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Benjamin Disraeli Earl of Beaconsfield

Biography of Benjamin Disraeli Earl of Beaconsfield

Benjamin Disraeli
Benjamin Disraeli

Benjamin Disraeli, Earl of Beaconsfield (1804-1881), was Rector of the University from 1871 until 1877.

Born in London, Disraeli trained as a lawyer but wanted to be a novelist. He became a politician in the 1830s and is generally acknowledged to be one of the key figures in the history of the Conservative Party. He was Prime Minister in 1868 and from 1874 to 1880. He famously acquired for Britain a large stake in the Suez Canal, and made Queen Victoria Empress of India. In 1876 he was raised to the peerage as the Earl of Beaconsfield.

Disraeli was an unsuccessful candidate in the rectorial elections of 1854 and 1859 but in 1871 he defeated the critic John Ruskin. He delivered his rectorial address in the Kibble Palace in the Botanic Gardens on 19 November 1873 and he was made a Freeman of the City of Glasgow the following day.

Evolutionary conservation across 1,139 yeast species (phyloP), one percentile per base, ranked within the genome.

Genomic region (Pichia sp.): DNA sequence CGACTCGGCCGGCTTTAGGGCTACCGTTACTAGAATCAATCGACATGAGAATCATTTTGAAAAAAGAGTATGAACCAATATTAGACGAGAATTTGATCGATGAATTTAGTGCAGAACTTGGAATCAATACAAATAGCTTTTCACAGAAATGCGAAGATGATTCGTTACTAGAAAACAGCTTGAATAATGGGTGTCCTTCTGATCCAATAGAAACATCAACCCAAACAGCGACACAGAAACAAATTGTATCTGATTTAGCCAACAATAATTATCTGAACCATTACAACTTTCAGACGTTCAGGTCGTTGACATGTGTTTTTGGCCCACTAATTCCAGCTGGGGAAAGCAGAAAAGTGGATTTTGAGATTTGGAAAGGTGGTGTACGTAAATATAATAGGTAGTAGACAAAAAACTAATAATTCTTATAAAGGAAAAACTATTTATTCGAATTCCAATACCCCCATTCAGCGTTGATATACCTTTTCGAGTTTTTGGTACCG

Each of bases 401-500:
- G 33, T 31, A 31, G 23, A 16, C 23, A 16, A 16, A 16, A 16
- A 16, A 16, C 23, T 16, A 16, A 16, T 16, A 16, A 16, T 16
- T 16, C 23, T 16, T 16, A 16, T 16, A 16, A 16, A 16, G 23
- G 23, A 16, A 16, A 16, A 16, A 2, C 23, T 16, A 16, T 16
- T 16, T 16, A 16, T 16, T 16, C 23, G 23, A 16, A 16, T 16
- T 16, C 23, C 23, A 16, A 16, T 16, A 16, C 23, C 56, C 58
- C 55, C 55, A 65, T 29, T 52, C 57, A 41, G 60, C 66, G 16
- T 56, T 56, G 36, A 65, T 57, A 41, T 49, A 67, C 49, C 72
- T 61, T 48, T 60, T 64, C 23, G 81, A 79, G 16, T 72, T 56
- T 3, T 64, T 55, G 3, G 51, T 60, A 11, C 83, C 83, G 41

In the 1874 election, Disraeli defeated the American writer Ralph Waldo Emmerson to become Rector for a further three years.

Now available: A pdf version of Benjamin Disraeli's Rectorial Address (24 pages, 4.1mb. GUAS Ref: UGC 57/25/1. Copyright reserved.), delivered to the University of Glasgow on the 19th November 1873.

Summary

Benjamin Disraeli Earl of Beaconsfield
Prime Minister

Born 21 December 1804, London, England.
Died 19 April 1881.
University Link: Rector
GU Degree:
Occupation categories: novelists; politicians
NNAF Reference: GB/NNAF/P155320
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Record last updated: 26th Feb 2013

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